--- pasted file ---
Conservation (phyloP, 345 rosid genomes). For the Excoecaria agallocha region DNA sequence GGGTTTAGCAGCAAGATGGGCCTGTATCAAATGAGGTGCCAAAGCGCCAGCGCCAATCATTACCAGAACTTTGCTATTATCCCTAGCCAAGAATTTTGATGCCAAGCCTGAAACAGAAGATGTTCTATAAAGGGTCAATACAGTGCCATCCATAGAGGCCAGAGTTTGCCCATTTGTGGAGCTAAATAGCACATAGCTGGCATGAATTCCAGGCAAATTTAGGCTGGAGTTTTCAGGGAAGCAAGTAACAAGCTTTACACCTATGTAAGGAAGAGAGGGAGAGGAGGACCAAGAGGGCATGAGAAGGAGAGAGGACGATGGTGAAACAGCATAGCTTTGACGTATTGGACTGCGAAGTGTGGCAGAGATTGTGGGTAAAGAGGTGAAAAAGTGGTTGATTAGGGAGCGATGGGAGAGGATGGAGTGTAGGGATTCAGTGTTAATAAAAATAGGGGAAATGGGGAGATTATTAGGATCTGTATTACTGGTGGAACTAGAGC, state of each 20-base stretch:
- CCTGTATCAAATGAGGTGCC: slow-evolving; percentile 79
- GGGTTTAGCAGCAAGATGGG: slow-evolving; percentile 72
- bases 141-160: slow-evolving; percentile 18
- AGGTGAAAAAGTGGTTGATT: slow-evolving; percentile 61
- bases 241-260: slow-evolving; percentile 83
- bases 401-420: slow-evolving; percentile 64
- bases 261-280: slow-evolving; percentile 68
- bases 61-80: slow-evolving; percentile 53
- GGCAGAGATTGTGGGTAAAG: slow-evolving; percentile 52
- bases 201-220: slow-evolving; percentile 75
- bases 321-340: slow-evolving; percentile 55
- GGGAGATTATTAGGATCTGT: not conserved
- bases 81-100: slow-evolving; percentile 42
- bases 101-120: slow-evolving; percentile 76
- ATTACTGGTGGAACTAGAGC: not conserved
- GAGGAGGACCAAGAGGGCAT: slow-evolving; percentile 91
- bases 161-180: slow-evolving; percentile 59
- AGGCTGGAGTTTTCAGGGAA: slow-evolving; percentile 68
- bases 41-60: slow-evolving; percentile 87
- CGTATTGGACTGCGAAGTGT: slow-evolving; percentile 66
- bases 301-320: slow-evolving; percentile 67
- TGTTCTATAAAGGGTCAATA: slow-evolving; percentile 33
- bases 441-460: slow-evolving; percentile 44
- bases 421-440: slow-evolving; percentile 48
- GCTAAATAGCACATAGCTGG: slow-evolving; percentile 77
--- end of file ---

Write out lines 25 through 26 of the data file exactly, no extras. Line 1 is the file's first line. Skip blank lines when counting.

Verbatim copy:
- bases 421-440: slow-evolving; percentile 48
- GCTAAATAGCACATAGCTGG: slow-evolving; percentile 77